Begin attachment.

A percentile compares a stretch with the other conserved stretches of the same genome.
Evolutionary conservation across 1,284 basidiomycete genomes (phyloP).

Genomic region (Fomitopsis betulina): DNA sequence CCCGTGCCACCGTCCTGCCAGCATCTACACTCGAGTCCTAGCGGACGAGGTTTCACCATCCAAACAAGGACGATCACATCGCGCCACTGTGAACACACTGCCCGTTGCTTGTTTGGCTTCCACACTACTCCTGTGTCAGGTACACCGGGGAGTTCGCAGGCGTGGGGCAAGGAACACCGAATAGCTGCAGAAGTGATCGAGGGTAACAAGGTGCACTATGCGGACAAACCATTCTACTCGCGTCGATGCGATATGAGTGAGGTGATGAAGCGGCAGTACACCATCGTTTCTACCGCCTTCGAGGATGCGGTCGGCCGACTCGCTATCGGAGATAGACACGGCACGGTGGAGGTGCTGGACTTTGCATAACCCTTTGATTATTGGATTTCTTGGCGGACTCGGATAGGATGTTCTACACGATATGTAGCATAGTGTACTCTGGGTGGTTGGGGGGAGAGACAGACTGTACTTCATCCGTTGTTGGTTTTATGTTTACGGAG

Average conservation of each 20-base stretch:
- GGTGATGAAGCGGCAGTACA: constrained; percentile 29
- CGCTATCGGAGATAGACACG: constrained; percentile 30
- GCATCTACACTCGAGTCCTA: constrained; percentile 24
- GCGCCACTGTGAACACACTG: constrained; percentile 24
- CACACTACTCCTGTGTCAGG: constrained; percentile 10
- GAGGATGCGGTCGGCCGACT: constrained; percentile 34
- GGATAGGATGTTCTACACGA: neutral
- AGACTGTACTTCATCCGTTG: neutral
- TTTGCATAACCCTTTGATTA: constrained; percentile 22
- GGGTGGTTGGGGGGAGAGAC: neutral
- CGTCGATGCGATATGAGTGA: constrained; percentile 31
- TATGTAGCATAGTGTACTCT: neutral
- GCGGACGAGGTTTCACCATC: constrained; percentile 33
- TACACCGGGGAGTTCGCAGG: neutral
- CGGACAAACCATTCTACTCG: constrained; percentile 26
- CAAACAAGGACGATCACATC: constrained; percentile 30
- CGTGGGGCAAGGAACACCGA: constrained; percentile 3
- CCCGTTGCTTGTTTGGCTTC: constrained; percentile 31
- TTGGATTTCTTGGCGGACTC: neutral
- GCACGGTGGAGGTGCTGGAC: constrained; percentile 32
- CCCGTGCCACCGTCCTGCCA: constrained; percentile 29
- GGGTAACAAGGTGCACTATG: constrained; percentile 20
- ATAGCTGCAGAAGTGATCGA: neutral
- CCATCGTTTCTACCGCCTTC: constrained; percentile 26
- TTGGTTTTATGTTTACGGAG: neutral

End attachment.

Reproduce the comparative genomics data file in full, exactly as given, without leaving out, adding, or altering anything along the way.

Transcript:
A percentile compares a stretch with the other conserved stretches of the same genome.
Evolutionary conservation across 1,284 basidiomycete genomes (phyloP).

Genomic region (Fomitopsis betulina): DNA sequence CCCGTGCCACCGTCCTGCCAGCATCTACACTCGAGTCCTAGCGGACGAGGTTTCACCATCCAAACAAGGACGATCACATCGCGCCACTGTGAACACACTGCCCGTTGCTTGTTTGGCTTCCACACTACTCCTGTGTCAGGTACACCGGGGAGTTCGCAGGCGTGGGGCAAGGAACACCGAATAGCTGCAGAAGTGATCGAGGGTAACAAGGTGCACTATGCGGACAAACCATTCTACTCGCGTCGATGCGATATGAGTGAGGTGATGAAGCGGCAGTACACCATCGTTTCTACCGCCTTCGAGGATGCGGTCGGCCGACTCGCTATCGGAGATAGACACGGCACGGTGGAGGTGCTGGACTTTGCATAACCCTTTGATTATTGGATTTCTTGGCGGACTCGGATAGGATGTTCTACACGATATGTAGCATAGTGTACTCTGGGTGGTTGGGGGGAGAGACAGACTGTACTTCATCCGTTGTTGGTTTTATGTTTACGGAG

Average conservation of each 20-base stretch:
- GGTGATGAAGCGGCAGTACA: constrained; percentile 29
- CGCTATCGGAGATAGACACG: constrained; percentile 30
- GCATCTACACTCGAGTCCTA: constrained; percentile 24
- GCGCCACTGTGAACACACTG: constrained; percentile 24
- CACACTACTCCTGTGTCAGG: constrained; percentile 10
- GAGGATGCGGTCGGCCGACT: constrained; percentile 34
- GGATAGGATGTTCTACACGA: neutral
- AGACTGTACTTCATCCGTTG: neutral
- TTTGCATAACCCTTTGATTA: constrained; percentile 22
- GGGTGGTTGGGGGGAGAGAC: neutral
- CGTCGATGCGATATGAGTGA: constrained; percentile 31
- TATGTAGCATAGTGTACTCT: neutral
- GCGGACGAGGTTTCACCATC: constrained; percentile 33
- TACACCGGGGAGTTCGCAGG: neutral
- CGGACAAACCATTCTACTCG: constrained; percentile 26
- CAAACAAGGACGATCACATC: constrained; percentile 30
- CGTGGGGCAAGGAACACCGA: constrained; percentile 3
- CCCGTTGCTTGTTTGGCTTC: constrained; percentile 31
- TTGGATTTCTTGGCGGACTC: neutral
- GCACGGTGGAGGTGCTGGAC: constrained; percentile 32
- CCCGTGCCACCGTCCTGCCA: constrained; percentile 29
- GGGTAACAAGGTGCACTATG: constrained; percentile 20
- ATAGCTGCAGAAGTGATCGA: neutral
- CCATCGTTTCTACCGCCTTC: constrained; percentile 26
- TTGGTTTTATGTTTACGGAG: neutral